In addition to the relief-aid foreign governments have offered to the United States in the wake of Hurricane Katrina, many foreign-based companies have also supplied financial assistance and services to aid the hurricane’s victims along the Gulf Coast.

Airbus S.A.S., a French company headquartered in Atlanta’s sister-city, Toulouse, sent an 184 foot-long, whale-shaped Airbus A300-600ST or “Beluga” to Mobile, Ala., Sept. 9., loaded with 22 tons of relief supplies. The cargo, which included cooking kits, food rations, tents and soap, were donations from the French and British governments arriving on the Gulf Coast by way of Airbus’ donated transportation.

The company is a division of European Aeronautics Defence and Space Company (EADS), a jointly operated, French and German military supplier and aerospace company that in June announced its plans to build an aircraft manufacturing plant in Mobile. The Sept. 9 flight was only one of three efforts the multi-million dollar company made to assist relief efforts since the Aug. 29 storm.

EADS also donated a mobile “TransHospital” to the U.S., which it transported first to Atlanta via the cargo arm of the German-based airline Deutsche Lufthansa A.G., then to Jackson, Miss. by way of the same Airbus Beluga that arrived in Mobile.

The mobile hospital, which is the same used by the German army, is now functioning as an emergency room unit in Waveland, Miss., and is equipped to handle up to 14 patients at one time. The hospital, which has its own power supply, water purification system and sewage disposal system, is being considered by U.S. government and non-government agencies for production in the U.S.

Finally, the company’s helicopter manufacturing subsidiary, American Eurocopter LLC, with facilities in Grand Prairie, Texas, and Columbus, Miss., contributed to search and rescue efforts, offering two of its helicopters and pilots during recovery missions in Mississippi and southern Louisiana.

“For 10 days they were flying helicopters at our own expense to evacuate these people,” said Guy Hicks, spokesperson for EADS North America Inc., which is based in Arlington, Va., noting that the crew rescued 66 people from Tulane Univeristy. “We were there in the beginning to evacuate people when other resources were stretched really thin,” Mr. Hicks said.

While EADS made substantial contributions to the relief efforts, other European companies also stepped forward with assistance. Zodiac of North America Inc., a French airboat manufacturer with North American headquarters in Maryland, donated 20 inflatable boats and instructional manpower used to recover individuals stranded in a flooded New Orleans.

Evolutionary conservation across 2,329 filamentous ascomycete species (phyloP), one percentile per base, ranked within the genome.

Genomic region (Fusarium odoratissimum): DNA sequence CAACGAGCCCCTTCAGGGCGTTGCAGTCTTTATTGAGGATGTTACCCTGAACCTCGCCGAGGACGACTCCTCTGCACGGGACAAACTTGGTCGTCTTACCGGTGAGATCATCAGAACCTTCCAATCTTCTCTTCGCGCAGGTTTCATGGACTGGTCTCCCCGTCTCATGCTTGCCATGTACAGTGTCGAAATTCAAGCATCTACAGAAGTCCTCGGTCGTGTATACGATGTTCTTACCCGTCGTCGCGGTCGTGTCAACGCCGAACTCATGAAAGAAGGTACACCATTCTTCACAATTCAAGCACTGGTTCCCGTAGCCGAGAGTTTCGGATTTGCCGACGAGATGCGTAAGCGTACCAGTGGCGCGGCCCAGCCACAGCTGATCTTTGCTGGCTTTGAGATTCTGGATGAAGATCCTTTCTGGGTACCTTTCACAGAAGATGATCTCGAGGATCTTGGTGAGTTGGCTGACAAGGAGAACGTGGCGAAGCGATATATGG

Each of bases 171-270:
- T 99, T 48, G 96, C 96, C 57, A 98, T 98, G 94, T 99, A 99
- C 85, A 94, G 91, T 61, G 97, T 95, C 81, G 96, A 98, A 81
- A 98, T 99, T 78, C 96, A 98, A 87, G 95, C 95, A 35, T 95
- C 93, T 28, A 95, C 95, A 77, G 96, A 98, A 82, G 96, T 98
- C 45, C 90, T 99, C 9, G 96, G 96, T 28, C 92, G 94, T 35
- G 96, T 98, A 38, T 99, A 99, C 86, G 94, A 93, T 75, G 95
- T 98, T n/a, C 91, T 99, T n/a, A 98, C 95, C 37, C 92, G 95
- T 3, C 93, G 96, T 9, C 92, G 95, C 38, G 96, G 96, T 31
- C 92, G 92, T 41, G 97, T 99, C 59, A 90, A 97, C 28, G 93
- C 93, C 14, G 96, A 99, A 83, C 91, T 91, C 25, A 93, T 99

Dassault Falcon Jet Corp., a French logistics company with offices in Arkansas, received and helped distribute 6.1 tons of aid that the French government flew in from its military base on the Caribbean island of Martinique.

Degussa A.G. a Dusseldorf, Germany-based chemical production company that has a plant in Theodore, Ala., a city just north of Mobile, collected $100,000 to help its employees who were left homeless after Hurricane Katrina, according to the German Consulate in Atlanta.

German company, Deutsche Telekom AG, donated $2 million to the reconstruction of Gulf Coast schools, and its’ American subsidiary, T-Mobile USA Inc. provided cellular phones and service to rescue teams during the relief efforts.

And Japanese companies and individuals also made considerable financial donations to the American Red Cross and the U.S. embassy in Tokyo, which reportedly received more donations than any embassy in the world.

American Honda Motor Co. Inc. pledged $5 million to the American Red Cross-Disaster Relief Fund on Sept. 2. The company also offered portable generators, water pumps, all terrain vehicles, personal watercraft, off-road motorcycles and vehicles to agencies working in the affected areas.

The Toyota Motor Corp. matched Honda’s $5 million donation to the Red Cross and also offered lease and finance customers affected by the hurricane a 90-day extension on payments. The company, in addition, stopped reporting to credit bureaus on accounts that were impacted by the storm

Other Japanese-based contributors included Canon U.S.A., Inc., Hitachi Ltd. and the Hitachi Foundation, Matsushita Electric Industrial Co. Ltd, maker of the Panasonic brand, Mitsubishi Motors North America Inc., Nissan North America Inc. and the Toshiba Group.

To report additional contributions of international businesses to the relief efforts of Hurricane Katrina, contact GlobalAtlanta at or (404) 377-7710.